Inside Lines: Why Mozart is 'better than drugs' for sport

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The Independent Online

Never mind the nandrolone. A strong dose of Mozart is more likely to enhance athletic performance. This is the revolutionary theory of a Greek cardiologist who, when not attending to affairs of the heart, busies himself as a composer. He recommends music as the best stimulant for sporting success and claims that a series of studies have shown that, used in combination with the right diet, "it can act as an energy supplement in the attempt to reduce the use of pharmaceutical substances by young people involved in sport". According to Thanassis Dritsas, an adviser to the Greek Olympic team, music is a natural tonic which can banish fatigue and stress, increase muscle power and boost performance on the day. In his book Music and Medicine, he praises the use of personal CD players for training purposes and says music "might develop into a technique which, unlike doping, does not run counter to Olympic ideals". But he stresses that it has to be the right kind of music. Classical rather than trance; symphoni

Never mind the nandrolone. A strong dose of Mozart is more likely to enhance athletic performance. This is the revolutionary theory of a Greek cardiologist who, when not attending to affairs of the heart, busies himself as a composer. He recommends music as the best stimulant for sporting success and claims that a series of studies have shown that, used in combination with the right diet, "it can act as an energy supplement in the attempt to reduce the use of pharmaceutical substances by young people involved in sport". According to Thanassis Dritsas, an adviser to the Greek Olympic team, music is a natural tonic which can banish fatigue and stress, increase muscle power and boost performance on the day. In his book Music and Medicine, he praises the use of personal CD players for training purposes and says music "might develop into a technique which, unlike doping, does not run counter to Olympic ideals". But he stresses that it has to be the right kind of music. Classical rather than trance; symphonies, not rock. His studies have been conducted in conjunction with a Greek colleague at London's Brunel University, Professor Costas Karagiorgis. These show that music can relax athletes before an event and "create a positive training environment that increases their kinetic skills". Says Dritsas: "Before every workout there should be 10 to 15 minutes of classical music at a slow, easy pace, so that exercise begins at a low pulse-rate to aid the blood flow to the muscles." Live music is actually banned during Olympic competition - except for rhythmic gymnastics and synchronised swimming - but, if the Greek philosophy is right, the message is to stop swallowing the steroids and switch on the Strauss. Music to the ears.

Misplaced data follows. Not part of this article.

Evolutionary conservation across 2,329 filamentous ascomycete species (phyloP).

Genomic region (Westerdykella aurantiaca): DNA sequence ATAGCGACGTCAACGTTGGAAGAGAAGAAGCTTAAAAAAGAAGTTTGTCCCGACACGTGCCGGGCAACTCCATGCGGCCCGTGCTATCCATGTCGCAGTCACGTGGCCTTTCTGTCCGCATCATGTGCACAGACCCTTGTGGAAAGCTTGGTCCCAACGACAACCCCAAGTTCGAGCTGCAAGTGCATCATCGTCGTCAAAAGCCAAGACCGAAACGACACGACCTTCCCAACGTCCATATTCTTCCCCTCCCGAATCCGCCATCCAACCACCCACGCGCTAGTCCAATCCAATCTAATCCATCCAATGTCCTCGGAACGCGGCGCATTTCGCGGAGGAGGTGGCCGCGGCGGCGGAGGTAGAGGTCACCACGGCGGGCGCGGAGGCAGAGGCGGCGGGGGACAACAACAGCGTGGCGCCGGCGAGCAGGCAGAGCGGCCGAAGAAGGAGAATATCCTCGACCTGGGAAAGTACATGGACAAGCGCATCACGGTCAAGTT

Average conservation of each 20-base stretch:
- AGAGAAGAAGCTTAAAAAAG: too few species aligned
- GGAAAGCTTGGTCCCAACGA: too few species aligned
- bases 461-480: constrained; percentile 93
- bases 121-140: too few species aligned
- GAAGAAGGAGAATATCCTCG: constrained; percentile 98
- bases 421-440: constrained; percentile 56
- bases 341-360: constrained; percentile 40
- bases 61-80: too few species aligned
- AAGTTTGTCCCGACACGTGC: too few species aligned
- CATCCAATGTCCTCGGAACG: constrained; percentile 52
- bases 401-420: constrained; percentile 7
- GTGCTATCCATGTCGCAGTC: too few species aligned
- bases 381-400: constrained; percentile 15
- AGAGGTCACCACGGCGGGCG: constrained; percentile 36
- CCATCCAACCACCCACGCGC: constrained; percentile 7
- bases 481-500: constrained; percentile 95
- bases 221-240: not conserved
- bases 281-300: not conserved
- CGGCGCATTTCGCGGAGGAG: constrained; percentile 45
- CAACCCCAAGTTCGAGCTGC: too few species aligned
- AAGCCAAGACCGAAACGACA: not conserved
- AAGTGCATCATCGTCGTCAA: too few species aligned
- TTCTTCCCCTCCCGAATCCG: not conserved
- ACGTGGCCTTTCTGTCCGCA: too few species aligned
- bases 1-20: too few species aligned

Hamed return? Fat chance, says Ingle

Is Naseem Hamed serious about fighting again or is it, as they say in the business, all "moody"? While the dethroned Prince is said to be working out again in his luxury gym under the supervision of a Sheffield-based Syrian trainer, Anas Owelda, prospects of a summer comeback are actually far slimmer than his present 12st-plus frame. "He hasn't got either the condition or the motivation," says Brendan Ingle, who took him to the world featherweight title. "Funny how these stories always seem to surface when Michael Brodie, whom he consistently refused to meet, is fighting. It is almost as if Naz wants to take the play away from him." The British Boxing Board of Control would demand rigorous checks on Hamed's weight reduction before allowing him to fight again and HBO, his American TV backers, remain sceptical. One of their worries is that he would now be a hard sell to US audiences because of the Islamic proselytising surrounding his ring walks, which have involved incense and a prayer-chanting Imam.